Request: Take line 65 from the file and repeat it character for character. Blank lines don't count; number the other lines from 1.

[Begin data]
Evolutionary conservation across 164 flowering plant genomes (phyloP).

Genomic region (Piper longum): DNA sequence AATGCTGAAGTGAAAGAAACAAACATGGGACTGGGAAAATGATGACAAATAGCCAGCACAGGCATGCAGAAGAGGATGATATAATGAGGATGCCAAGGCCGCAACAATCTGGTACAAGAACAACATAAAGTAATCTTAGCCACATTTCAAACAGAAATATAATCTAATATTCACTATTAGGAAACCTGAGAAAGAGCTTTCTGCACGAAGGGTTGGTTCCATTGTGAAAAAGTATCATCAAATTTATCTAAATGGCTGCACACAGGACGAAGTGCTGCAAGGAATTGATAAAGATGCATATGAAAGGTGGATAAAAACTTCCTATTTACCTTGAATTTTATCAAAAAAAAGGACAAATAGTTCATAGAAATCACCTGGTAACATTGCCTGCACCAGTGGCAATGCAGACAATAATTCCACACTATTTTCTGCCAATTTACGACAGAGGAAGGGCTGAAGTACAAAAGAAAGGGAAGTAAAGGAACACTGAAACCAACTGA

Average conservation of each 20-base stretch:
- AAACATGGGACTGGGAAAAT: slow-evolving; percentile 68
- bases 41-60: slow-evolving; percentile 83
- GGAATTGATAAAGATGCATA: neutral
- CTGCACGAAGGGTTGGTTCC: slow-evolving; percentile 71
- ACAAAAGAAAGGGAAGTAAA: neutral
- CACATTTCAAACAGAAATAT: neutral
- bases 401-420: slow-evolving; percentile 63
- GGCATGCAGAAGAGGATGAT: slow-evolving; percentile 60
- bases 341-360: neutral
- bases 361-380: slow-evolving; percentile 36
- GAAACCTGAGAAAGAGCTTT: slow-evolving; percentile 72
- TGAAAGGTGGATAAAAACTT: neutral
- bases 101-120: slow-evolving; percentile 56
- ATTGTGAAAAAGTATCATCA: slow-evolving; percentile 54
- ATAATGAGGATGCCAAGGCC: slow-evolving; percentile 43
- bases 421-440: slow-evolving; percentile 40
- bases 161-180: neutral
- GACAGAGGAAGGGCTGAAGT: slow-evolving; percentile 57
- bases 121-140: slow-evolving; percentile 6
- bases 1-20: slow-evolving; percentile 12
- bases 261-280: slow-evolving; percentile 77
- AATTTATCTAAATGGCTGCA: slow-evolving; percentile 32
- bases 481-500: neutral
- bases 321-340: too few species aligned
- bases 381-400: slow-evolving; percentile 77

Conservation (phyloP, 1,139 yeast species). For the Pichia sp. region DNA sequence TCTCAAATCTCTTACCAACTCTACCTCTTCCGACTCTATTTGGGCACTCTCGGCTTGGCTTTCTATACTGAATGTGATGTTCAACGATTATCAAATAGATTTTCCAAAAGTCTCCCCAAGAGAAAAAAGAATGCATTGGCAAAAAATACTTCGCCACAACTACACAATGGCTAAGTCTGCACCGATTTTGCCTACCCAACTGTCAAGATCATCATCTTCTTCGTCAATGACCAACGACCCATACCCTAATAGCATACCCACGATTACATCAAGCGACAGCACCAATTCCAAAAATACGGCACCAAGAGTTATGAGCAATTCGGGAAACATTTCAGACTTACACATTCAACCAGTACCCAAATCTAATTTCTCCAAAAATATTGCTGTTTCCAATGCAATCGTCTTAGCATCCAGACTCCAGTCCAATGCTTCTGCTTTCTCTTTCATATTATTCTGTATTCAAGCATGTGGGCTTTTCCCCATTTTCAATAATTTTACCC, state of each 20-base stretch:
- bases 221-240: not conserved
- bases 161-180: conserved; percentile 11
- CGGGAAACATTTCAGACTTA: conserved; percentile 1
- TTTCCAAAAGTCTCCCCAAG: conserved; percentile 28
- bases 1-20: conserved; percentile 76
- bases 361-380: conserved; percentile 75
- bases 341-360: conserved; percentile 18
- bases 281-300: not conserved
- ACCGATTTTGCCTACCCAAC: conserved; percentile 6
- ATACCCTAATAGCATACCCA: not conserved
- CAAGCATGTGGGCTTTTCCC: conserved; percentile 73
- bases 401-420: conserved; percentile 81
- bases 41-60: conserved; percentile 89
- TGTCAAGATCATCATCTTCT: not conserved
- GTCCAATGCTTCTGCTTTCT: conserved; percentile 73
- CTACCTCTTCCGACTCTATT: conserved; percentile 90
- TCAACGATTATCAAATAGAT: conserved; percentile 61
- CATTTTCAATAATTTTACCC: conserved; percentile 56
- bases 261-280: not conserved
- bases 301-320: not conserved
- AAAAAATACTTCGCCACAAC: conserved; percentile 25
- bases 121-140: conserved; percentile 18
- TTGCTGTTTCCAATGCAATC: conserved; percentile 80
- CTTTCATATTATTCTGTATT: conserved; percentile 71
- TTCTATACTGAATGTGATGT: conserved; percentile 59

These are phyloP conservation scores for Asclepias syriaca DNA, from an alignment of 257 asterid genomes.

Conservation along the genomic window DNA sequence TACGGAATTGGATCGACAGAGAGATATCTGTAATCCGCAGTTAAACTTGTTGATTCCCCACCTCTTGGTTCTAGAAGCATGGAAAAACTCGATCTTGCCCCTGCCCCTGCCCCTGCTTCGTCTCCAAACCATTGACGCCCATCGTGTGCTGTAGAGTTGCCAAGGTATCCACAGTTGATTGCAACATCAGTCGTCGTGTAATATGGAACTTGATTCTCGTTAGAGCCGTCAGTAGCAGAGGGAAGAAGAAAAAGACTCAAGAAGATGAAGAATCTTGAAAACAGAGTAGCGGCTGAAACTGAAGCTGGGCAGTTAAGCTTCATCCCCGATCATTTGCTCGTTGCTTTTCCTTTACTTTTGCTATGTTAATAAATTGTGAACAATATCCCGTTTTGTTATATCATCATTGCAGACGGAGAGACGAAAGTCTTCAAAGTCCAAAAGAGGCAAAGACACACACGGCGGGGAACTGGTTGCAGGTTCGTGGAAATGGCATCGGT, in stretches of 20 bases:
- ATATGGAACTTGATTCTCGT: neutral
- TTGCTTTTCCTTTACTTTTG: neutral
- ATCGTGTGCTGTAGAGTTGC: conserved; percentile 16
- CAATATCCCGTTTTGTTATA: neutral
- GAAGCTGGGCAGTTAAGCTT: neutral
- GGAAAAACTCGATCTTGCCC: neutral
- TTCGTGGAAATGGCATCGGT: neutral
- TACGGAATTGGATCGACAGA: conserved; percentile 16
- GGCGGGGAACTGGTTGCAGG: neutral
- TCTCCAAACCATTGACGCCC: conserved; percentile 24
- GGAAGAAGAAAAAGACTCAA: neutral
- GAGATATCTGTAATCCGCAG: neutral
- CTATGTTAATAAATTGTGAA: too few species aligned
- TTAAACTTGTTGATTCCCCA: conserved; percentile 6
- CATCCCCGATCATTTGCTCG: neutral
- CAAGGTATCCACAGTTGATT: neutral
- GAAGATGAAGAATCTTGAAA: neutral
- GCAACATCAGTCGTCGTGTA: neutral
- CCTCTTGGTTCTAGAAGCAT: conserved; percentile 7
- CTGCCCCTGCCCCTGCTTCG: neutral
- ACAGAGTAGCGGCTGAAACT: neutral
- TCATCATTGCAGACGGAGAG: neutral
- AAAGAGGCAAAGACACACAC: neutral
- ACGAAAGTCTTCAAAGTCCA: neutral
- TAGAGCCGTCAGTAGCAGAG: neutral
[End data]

- GGCGGGGAACTGGTTGCAGG: neutral